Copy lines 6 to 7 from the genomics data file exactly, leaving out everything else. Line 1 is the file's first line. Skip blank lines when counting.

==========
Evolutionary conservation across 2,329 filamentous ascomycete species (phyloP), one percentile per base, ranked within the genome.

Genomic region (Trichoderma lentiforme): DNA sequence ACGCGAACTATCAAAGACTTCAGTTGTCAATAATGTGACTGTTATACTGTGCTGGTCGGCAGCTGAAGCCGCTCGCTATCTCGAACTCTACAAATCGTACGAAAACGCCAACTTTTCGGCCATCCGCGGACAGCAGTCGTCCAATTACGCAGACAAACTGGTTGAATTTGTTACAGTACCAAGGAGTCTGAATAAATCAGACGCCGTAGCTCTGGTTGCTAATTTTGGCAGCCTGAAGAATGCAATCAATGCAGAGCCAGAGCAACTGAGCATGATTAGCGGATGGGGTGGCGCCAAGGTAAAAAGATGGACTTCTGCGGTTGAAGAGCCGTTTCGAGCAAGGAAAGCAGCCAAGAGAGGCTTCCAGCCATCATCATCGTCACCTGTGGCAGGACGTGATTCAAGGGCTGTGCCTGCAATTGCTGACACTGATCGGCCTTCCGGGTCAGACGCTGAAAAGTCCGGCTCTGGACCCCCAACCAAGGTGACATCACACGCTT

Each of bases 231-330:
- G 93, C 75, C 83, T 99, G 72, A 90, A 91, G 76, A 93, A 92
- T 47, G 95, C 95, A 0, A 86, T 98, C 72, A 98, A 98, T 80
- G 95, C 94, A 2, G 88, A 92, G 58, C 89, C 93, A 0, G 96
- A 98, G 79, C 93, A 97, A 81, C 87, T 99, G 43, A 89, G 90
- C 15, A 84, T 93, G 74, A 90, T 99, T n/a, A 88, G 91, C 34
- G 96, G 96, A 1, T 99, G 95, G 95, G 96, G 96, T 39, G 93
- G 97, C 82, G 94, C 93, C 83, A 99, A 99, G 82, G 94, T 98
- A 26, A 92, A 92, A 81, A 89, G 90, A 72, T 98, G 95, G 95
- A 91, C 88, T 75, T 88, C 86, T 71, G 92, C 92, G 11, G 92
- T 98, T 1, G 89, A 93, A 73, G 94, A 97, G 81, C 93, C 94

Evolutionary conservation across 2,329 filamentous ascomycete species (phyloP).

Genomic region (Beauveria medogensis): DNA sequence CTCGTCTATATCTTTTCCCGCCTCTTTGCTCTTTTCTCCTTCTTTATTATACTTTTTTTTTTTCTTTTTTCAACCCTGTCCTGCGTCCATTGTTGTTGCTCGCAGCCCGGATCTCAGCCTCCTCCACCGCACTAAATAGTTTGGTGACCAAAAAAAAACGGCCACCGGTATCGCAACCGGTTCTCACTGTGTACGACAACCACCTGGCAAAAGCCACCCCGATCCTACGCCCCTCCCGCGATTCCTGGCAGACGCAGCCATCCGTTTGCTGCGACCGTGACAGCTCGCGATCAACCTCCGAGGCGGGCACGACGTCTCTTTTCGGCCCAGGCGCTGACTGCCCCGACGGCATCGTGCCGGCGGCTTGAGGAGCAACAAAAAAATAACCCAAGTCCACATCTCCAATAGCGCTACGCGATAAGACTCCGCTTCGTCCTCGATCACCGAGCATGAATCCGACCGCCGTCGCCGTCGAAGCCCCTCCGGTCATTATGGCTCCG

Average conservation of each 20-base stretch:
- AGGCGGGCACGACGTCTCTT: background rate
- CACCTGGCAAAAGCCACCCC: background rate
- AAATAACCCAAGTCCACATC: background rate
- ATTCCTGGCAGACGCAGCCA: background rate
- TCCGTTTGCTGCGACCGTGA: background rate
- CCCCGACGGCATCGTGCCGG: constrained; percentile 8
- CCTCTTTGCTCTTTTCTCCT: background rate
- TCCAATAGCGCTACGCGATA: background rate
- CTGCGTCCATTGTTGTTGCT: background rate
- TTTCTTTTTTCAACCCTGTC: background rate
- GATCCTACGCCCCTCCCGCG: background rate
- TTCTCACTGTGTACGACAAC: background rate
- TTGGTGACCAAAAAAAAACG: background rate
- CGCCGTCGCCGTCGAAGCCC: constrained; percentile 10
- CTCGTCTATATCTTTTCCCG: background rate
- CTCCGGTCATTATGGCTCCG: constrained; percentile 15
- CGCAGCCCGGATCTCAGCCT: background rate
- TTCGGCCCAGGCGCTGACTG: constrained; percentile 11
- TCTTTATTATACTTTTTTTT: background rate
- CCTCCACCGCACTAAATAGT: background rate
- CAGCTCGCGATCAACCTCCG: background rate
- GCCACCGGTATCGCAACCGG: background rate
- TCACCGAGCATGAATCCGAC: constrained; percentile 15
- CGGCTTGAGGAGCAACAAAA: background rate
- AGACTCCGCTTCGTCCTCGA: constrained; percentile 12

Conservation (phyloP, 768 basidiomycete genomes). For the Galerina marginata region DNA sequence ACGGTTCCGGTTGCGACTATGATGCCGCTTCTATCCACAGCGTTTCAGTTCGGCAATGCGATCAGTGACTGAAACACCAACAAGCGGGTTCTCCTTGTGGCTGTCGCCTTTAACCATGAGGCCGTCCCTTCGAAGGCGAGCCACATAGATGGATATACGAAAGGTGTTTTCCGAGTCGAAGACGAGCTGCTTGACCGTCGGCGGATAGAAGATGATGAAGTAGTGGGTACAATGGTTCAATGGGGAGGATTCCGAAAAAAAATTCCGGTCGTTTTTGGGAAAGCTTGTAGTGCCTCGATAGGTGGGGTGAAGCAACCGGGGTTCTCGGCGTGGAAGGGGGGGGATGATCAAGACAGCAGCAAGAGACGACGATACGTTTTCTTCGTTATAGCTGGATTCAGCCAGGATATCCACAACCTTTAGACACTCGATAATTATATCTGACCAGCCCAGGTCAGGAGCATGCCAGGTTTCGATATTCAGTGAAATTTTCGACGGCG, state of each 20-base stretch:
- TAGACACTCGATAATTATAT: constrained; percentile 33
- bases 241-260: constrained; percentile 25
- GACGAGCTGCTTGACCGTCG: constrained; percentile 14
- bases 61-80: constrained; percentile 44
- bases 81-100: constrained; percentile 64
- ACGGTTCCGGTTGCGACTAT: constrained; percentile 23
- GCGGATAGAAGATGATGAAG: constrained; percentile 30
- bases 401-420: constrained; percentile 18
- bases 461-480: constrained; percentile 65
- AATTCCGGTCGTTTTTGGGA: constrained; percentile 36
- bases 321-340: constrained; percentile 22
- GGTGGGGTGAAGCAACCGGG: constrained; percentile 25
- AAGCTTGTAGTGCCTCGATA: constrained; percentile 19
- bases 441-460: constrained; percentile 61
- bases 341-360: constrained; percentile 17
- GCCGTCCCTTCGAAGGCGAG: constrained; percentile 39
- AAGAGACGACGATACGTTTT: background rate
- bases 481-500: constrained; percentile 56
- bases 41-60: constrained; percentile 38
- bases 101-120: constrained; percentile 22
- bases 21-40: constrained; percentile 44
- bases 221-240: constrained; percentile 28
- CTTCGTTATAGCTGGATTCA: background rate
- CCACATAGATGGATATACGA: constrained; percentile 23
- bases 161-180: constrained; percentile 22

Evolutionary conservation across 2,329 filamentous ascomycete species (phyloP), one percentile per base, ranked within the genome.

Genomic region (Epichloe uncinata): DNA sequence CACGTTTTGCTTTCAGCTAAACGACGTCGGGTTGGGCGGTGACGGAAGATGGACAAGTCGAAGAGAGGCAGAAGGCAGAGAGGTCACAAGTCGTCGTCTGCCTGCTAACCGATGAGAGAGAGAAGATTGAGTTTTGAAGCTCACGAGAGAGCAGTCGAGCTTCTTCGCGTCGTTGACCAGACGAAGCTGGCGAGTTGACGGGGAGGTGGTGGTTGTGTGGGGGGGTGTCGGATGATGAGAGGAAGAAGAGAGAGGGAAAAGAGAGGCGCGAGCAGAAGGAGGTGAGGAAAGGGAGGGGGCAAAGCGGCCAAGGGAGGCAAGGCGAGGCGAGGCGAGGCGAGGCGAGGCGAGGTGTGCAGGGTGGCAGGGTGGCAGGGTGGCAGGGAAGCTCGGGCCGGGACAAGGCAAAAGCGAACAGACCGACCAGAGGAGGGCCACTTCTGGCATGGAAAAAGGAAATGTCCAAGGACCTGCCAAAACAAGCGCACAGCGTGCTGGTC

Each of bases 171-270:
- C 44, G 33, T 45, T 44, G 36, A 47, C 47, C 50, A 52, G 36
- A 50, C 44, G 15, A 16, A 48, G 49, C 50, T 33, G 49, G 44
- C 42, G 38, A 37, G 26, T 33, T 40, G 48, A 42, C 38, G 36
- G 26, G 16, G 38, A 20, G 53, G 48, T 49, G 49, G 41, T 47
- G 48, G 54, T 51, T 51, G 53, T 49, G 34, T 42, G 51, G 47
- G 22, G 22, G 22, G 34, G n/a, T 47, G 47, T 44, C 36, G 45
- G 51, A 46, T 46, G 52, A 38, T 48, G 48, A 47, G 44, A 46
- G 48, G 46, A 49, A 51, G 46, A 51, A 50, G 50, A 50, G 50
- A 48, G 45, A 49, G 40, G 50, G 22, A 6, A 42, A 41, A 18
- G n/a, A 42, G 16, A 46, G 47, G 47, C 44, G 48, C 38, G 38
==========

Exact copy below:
- G 95, C 94, A 2, G 88, A 92, G 58, C 89, C 93, A 0, G 96
- A 98, G 79, C 93, A 97, A 81, C 87, T 99, G 43, A 89, G 90